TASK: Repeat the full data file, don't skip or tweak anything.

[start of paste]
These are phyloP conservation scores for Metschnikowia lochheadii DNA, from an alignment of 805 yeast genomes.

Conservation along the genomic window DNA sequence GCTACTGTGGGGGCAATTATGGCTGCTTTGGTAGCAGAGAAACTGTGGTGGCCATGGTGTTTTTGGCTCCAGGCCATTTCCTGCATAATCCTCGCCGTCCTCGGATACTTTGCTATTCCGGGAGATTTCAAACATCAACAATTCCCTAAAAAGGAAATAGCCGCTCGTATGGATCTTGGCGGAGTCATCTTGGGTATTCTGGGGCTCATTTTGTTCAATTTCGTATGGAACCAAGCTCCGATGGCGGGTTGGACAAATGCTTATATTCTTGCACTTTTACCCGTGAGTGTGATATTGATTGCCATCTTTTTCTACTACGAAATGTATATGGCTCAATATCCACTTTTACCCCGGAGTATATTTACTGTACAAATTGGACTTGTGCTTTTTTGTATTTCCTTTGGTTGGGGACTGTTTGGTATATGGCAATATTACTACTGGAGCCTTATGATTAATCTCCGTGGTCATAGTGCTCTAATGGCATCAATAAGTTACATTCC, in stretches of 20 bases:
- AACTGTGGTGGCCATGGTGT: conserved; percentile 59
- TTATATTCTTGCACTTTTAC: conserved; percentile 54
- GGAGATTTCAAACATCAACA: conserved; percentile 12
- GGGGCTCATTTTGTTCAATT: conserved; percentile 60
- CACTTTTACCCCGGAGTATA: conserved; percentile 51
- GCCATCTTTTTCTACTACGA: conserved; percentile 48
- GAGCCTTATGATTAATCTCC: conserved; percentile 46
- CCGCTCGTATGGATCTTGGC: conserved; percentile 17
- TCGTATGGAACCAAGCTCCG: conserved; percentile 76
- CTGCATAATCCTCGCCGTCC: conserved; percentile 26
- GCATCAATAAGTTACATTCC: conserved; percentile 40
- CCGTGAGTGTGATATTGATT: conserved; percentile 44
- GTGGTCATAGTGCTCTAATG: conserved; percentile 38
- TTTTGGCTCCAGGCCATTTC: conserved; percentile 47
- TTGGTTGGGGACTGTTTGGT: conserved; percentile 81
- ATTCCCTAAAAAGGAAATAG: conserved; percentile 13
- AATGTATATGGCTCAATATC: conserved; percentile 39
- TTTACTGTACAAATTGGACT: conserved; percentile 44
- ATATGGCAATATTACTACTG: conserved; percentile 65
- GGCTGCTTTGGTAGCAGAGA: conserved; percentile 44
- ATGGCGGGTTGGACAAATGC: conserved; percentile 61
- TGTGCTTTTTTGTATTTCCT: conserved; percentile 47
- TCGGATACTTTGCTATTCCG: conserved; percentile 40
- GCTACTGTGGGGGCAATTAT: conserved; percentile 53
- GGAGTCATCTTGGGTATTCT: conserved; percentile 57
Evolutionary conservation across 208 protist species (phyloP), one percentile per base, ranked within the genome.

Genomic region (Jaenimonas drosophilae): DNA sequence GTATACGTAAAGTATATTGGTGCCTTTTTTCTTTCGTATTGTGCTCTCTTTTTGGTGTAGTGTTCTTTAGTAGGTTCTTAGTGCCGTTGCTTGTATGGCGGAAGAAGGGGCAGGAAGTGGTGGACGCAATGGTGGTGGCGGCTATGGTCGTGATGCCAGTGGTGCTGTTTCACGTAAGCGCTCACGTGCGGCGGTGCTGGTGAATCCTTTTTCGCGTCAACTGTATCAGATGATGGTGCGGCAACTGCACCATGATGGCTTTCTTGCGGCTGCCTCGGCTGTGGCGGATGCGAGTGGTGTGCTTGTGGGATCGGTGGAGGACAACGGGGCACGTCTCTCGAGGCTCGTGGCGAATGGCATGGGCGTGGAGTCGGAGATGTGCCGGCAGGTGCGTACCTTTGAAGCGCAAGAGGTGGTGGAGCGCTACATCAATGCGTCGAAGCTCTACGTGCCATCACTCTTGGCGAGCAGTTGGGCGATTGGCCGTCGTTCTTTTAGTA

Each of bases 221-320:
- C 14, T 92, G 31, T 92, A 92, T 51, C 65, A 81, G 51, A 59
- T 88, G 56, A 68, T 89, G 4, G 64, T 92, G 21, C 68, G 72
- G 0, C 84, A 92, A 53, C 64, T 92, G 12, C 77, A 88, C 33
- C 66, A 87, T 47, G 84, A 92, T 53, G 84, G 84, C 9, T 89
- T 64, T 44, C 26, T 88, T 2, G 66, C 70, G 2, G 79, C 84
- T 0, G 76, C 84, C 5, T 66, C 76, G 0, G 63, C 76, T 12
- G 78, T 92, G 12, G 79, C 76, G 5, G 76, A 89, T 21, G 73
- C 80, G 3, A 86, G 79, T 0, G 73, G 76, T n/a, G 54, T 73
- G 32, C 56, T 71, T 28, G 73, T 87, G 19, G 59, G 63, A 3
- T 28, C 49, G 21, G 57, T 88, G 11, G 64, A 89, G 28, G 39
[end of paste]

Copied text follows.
These are phyloP conservation scores for Metschnikowia lochheadii DNA, from an alignment of 805 yeast genomes.

Conservation along the genomic window DNA sequence GCTACTGTGGGGGCAATTATGGCTGCTTTGGTAGCAGAGAAACTGTGGTGGCCATGGTGTTTTTGGCTCCAGGCCATTTCCTGCATAATCCTCGCCGTCCTCGGATACTTTGCTATTCCGGGAGATTTCAAACATCAACAATTCCCTAAAAAGGAAATAGCCGCTCGTATGGATCTTGGCGGAGTCATCTTGGGTATTCTGGGGCTCATTTTGTTCAATTTCGTATGGAACCAAGCTCCGATGGCGGGTTGGACAAATGCTTATATTCTTGCACTTTTACCCGTGAGTGTGATATTGATTGCCATCTTTTTCTACTACGAAATGTATATGGCTCAATATCCACTTTTACCCCGGAGTATATTTACTGTACAAATTGGACTTGTGCTTTTTTGTATTTCCTTTGGTTGGGGACTGTTTGGTATATGGCAATATTACTACTGGAGCCTTATGATTAATCTCCGTGGTCATAGTGCTCTAATGGCATCAATAAGTTACATTCC, in stretches of 20 bases:
- AACTGTGGTGGCCATGGTGT: conserved; percentile 59
- TTATATTCTTGCACTTTTAC: conserved; percentile 54
- GGAGATTTCAAACATCAACA: conserved; percentile 12
- GGGGCTCATTTTGTTCAATT: conserved; percentile 60
- CACTTTTACCCCGGAGTATA: conserved; percentile 51
- GCCATCTTTTTCTACTACGA: conserved; percentile 48
- GAGCCTTATGATTAATCTCC: conserved; percentile 46
- CCGCTCGTATGGATCTTGGC: conserved; percentile 17
- TCGTATGGAACCAAGCTCCG: conserved; percentile 76
- CTGCATAATCCTCGCCGTCC: conserved; percentile 26
- GCATCAATAAGTTACATTCC: conserved; percentile 40
- CCGTGAGTGTGATATTGATT: conserved; percentile 44
- GTGGTCATAGTGCTCTAATG: conserved; percentile 38
- TTTTGGCTCCAGGCCATTTC: conserved; percentile 47
- TTGGTTGGGGACTGTTTGGT: conserved; percentile 81
- ATTCCCTAAAAAGGAAATAG: conserved; percentile 13
- AATGTATATGGCTCAATATC: conserved; percentile 39
- TTTACTGTACAAATTGGACT: conserved; percentile 44
- ATATGGCAATATTACTACTG: conserved; percentile 65
- GGCTGCTTTGGTAGCAGAGA: conserved; percentile 44
- ATGGCGGGTTGGACAAATGC: conserved; percentile 61
- TGTGCTTTTTTGTATTTCCT: conserved; percentile 47
- TCGGATACTTTGCTATTCCG: conserved; percentile 40
- GCTACTGTGGGGGCAATTAT: conserved; percentile 53
- GGAGTCATCTTGGGTATTCT: conserved; percentile 57
Evolutionary conservation across 208 protist species (phyloP), one percentile per base, ranked within the genome.

Genomic region (Jaenimonas drosophilae): DNA sequence GTATACGTAAAGTATATTGGTGCCTTTTTTCTTTCGTATTGTGCTCTCTTTTTGGTGTAGTGTTCTTTAGTAGGTTCTTAGTGCCGTTGCTTGTATGGCGGAAGAAGGGGCAGGAAGTGGTGGACGCAATGGTGGTGGCGGCTATGGTCGTGATGCCAGTGGTGCTGTTTCACGTAAGCGCTCACGTGCGGCGGTGCTGGTGAATCCTTTTTCGCGTCAACTGTATCAGATGATGGTGCGGCAACTGCACCATGATGGCTTTCTTGCGGCTGCCTCGGCTGTGGCGGATGCGAGTGGTGTGCTTGTGGGATCGGTGGAGGACAACGGGGCACGTCTCTCGAGGCTCGTGGCGAATGGCATGGGCGTGGAGTCGGAGATGTGCCGGCAGGTGCGTACCTTTGAAGCGCAAGAGGTGGTGGAGCGCTACATCAATGCGTCGAAGCTCTACGTGCCATCACTCTTGGCGAGCAGTTGGGCGATTGGCCGTCGTTCTTTTAGTA

Each of bases 221-320:
- C 14, T 92, G 31, T 92, A 92, T 51, C 65, A 81, G 51, A 59
- T 88, G 56, A 68, T 89, G 4, G 64, T 92, G 21, C 68, G 72
- G 0, C 84, A 92, A 53, C 64, T 92, G 12, C 77, A 88, C 33
- C 66, A 87, T 47, G 84, A 92, T 53, G 84, G 84, C 9, T 89
- T 64, T 44, C 26, T 88, T 2, G 66, C 70, G 2, G 79, C 84
- T 0, G 76, C 84, C 5, T 66, C 76, G 0, G 63, C 76, T 12
- G 78, T 92, G 12, G 79, C 76, G 5, G 76, A 89, T 21, G 73
- C 80, G 3, A 86, G 79, T 0, G 73, G 76, T n/a, G 54, T 73
- G 32, C 56, T 71, T 28, G 73, T 87, G 19, G 59, G 63, A 3
- T 28, C 49, G 21, G 57, T 88, G 11, G 64, A 89, G 28, G 39